In any case, what I'm posting today is an assignment I had to do for my Advanced Fiction class. It was from a section entitled 'Women and Men' from a book called 'The 3 AM Epiphany'. The exercise I chose was to write about a woman who has become temporarily invisible. I thought it would be interesting to do this, as I don't have much experience writing female protagonists. Let me know what you think.
It was maybe twenty-five minutes before she realized that she had disappeared. The early morning rituals were accomplished in automatic sequence. The flush of the toilet and the splash of the shower ran together, a soundtrack of normalcy. Only when she stepped to the mirror, fully awake and toweling off her hair, did she notice the change.
I saw her there, from outside, and to say that she disappeared is a misnomer. I appeared in a new way. Her face and body had slackened, brought about a plainness and quiet of frame and figure. My face is something to forget. With me peering out, she was isolated.
I stepped away from the mirror and off to the side. She peeked out again, hoping maybe that it was passing. It was, but slowly. I pulled forward again and dressed. Disappearance or not, nudity is obvious.
I walked slowly down the street; the house was in a cul-de-sac, behind stunted lilacs and a half dead pine tree. A dog raised his nose, scenting her. But I drifted past, pushing her back, and all he really smelled was my soap. Boring lavender, hint of rose.
As we stood on the corner, the sea of campus traffic parting around us, she decided that she wanted to see them. I had figured she would, and had made it part of my plan when I first woke up.
He had kept her on. A grad student working on things above my pay grade and then a lover and then a student again. He knew she wouldn’t say anything, not step forward and break that idyllic family photo on the desk where I first fucked him. I had wanted to laugh that day, fish belly skeleton snowy furred white and that sad stiff pink dripping thing, but she said yes and he loved her. She loved him. I loved them.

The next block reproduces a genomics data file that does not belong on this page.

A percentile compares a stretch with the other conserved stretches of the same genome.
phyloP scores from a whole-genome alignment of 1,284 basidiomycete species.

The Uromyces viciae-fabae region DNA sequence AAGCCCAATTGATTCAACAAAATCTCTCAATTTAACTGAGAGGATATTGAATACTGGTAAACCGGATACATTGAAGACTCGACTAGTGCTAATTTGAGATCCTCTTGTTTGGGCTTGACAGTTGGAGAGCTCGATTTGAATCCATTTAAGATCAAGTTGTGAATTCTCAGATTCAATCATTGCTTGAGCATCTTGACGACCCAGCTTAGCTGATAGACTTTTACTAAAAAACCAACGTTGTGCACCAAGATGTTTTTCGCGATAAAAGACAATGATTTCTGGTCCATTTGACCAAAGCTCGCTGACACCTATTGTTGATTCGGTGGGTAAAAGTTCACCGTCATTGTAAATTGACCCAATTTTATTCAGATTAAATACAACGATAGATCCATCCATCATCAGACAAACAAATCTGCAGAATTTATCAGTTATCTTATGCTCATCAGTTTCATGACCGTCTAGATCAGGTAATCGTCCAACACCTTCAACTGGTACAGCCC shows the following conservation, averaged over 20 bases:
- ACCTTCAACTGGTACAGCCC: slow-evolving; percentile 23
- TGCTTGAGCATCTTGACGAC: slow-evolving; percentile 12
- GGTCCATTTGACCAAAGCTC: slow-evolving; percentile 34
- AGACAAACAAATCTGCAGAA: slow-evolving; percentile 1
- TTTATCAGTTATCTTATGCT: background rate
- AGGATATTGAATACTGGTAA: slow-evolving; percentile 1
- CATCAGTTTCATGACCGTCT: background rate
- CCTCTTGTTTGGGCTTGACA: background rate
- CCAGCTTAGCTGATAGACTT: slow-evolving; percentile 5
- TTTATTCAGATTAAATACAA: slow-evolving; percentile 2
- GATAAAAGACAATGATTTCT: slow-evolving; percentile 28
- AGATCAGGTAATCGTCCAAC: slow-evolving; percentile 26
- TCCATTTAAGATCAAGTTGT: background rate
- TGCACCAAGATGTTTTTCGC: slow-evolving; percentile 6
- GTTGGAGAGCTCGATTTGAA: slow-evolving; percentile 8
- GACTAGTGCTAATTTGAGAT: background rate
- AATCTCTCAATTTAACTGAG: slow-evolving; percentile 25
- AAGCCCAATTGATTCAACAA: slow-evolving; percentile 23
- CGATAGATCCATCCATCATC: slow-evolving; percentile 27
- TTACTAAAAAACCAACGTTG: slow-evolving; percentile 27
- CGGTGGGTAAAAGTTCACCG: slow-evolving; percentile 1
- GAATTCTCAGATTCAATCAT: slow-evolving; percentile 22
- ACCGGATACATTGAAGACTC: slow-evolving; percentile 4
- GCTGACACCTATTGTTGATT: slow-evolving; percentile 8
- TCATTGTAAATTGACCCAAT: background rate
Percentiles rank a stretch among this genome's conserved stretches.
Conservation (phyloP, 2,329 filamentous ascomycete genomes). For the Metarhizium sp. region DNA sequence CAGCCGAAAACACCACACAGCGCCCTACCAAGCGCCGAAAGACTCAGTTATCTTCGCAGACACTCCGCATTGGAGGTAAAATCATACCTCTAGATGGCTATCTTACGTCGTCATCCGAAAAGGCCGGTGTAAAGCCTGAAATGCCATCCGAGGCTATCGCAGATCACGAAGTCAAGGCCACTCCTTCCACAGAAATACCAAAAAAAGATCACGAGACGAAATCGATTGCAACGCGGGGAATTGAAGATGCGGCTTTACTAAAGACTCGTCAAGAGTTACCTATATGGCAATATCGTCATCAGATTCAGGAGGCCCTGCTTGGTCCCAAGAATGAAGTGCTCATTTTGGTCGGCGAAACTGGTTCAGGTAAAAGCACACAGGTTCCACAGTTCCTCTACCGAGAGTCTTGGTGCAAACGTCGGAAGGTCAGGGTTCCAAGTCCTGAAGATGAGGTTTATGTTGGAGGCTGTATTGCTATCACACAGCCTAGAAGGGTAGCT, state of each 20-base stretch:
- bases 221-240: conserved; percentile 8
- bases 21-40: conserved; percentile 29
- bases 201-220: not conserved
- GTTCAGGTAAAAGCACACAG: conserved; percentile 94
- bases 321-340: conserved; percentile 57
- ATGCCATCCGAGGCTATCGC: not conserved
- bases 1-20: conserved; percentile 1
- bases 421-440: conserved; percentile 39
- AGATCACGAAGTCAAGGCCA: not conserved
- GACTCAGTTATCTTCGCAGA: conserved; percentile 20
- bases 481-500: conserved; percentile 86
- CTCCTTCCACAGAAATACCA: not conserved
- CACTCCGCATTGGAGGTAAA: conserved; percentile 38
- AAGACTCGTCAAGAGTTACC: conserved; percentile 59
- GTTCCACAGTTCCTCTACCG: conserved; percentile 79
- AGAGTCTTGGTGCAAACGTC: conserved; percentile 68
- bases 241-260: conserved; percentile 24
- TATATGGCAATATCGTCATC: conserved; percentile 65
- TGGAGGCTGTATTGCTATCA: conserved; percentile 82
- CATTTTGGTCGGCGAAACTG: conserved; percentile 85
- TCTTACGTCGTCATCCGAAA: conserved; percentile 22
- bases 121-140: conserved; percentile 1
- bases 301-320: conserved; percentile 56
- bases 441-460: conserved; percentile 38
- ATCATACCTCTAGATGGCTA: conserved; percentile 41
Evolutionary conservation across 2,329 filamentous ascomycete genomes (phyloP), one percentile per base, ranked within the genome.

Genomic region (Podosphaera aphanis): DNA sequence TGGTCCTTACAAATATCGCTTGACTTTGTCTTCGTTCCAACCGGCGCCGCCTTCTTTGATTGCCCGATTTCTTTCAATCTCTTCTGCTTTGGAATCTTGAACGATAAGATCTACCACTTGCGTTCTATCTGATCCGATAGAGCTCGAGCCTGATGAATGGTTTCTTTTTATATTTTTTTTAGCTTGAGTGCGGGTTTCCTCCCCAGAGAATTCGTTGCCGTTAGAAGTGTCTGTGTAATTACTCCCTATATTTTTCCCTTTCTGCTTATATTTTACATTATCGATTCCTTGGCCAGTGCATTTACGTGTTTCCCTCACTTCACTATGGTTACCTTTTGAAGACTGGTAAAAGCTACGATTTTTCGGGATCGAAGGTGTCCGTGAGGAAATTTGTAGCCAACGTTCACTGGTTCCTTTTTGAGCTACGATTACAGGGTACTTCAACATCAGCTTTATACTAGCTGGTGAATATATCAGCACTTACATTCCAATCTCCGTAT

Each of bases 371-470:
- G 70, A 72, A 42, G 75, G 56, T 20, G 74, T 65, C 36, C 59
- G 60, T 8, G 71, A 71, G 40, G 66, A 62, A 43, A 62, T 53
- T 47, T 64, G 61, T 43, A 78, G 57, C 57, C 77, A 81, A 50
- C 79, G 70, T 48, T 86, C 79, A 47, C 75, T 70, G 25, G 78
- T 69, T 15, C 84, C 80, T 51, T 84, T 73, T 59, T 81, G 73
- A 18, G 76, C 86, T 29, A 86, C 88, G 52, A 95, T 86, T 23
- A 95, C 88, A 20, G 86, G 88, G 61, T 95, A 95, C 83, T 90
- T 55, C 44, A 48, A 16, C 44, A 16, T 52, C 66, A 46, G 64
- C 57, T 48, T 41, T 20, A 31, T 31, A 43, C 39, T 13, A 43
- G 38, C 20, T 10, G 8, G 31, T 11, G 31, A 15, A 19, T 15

I was outside his window, the address remembered from when she almost knocked, almost pulled up, almost drove over to tell them. I stood there, just another yard fixture, and watched them fix breakfast, his car already gone from the driveway. She cried while I fought the urge to break the pane, stick my invisible face through the gap and scream truths into their early morning Eden. The youngest almost turned around, almost left that sugary bowl of cereal, milk now a perfect purple. His mother called him back, pointed to the clock, you don’t want to be late for school dear.
She stood next to the walk as the front door opened. She wanted to say it, scream it, apologize. I just stood there and watched as they headed out to that ugly SUV, next generation of the minivan. The youngest was him in miniature. The same fair skin, blonde hair. The hint of ice in the eyes. At least his obvious love of sugared cereal and a slight creative spark might keep his father’s path at bay. The daughter was a vapid thing. She was there, but at the same time, I could see that she might someday disappear too. Her hands moved idly, brushing the hedges as she walked past us. His wife was what you would expect him to marry. A plump mother hen, hint of the beautiful still there, but declining. The reason for what happened on that desk.
I stood there and stared. Willed them to at least notice something different. She willed them to feel her pity, her apology. The car was started, son in the back seat, DVD screen playing some banal cartoon. Shift to drive. They passed me, and the daughter looked up. Saw. Met her eyes.
And we apologized.